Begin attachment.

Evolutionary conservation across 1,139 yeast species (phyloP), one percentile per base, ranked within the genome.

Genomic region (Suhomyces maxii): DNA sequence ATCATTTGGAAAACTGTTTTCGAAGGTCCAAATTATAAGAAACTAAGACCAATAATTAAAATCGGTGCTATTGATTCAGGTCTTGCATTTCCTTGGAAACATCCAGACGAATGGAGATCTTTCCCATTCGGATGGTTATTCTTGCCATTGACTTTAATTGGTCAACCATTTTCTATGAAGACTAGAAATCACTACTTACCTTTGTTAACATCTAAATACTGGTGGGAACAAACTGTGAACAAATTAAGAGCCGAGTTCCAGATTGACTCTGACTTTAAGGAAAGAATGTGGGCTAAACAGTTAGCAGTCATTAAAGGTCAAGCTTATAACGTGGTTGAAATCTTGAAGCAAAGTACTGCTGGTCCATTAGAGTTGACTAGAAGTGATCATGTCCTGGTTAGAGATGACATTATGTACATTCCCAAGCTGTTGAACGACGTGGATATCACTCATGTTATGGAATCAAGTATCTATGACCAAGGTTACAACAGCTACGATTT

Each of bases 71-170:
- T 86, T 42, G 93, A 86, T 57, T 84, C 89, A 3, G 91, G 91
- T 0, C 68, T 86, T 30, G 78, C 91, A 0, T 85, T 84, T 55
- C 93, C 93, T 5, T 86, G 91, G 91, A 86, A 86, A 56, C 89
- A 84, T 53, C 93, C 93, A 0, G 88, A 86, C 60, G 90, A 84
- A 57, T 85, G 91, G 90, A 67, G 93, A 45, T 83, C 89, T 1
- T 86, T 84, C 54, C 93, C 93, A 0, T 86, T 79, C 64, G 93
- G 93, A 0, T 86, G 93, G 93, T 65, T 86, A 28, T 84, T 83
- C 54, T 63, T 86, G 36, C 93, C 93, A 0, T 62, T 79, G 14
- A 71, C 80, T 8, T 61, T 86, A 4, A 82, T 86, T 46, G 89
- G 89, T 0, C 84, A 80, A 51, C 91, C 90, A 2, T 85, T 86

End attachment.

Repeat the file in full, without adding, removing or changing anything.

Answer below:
Evolutionary conservation across 1,139 yeast species (phyloP), one percentile per base, ranked within the genome.

Genomic region (Suhomyces maxii): DNA sequence ATCATTTGGAAAACTGTTTTCGAAGGTCCAAATTATAAGAAACTAAGACCAATAATTAAAATCGGTGCTATTGATTCAGGTCTTGCATTTCCTTGGAAACATCCAGACGAATGGAGATCTTTCCCATTCGGATGGTTATTCTTGCCATTGACTTTAATTGGTCAACCATTTTCTATGAAGACTAGAAATCACTACTTACCTTTGTTAACATCTAAATACTGGTGGGAACAAACTGTGAACAAATTAAGAGCCGAGTTCCAGATTGACTCTGACTTTAAGGAAAGAATGTGGGCTAAACAGTTAGCAGTCATTAAAGGTCAAGCTTATAACGTGGTTGAAATCTTGAAGCAAAGTACTGCTGGTCCATTAGAGTTGACTAGAAGTGATCATGTCCTGGTTAGAGATGACATTATGTACATTCCCAAGCTGTTGAACGACGTGGATATCACTCATGTTATGGAATCAAGTATCTATGACCAAGGTTACAACAGCTACGATTT

Each of bases 71-170:
- T 86, T 42, G 93, A 86, T 57, T 84, C 89, A 3, G 91, G 91
- T 0, C 68, T 86, T 30, G 78, C 91, A 0, T 85, T 84, T 55
- C 93, C 93, T 5, T 86, G 91, G 91, A 86, A 86, A 56, C 89
- A 84, T 53, C 93, C 93, A 0, G 88, A 86, C 60, G 90, A 84
- A 57, T 85, G 91, G 90, A 67, G 93, A 45, T 83, C 89, T 1
- T 86, T 84, C 54, C 93, C 93, A 0, T 86, T 79, C 64, G 93
- G 93, A 0, T 86, G 93, G 93, T 65, T 86, A 28, T 84, T 83
- C 54, T 63, T 86, G 36, C 93, C 93, A 0, T 62, T 79, G 14
- A 71, C 80, T 8, T 61, T 86, A 4, A 82, T 86, T 46, G 89
- G 89, T 0, C 84, A 80, A 51, C 91, C 90, A 2, T 85, T 86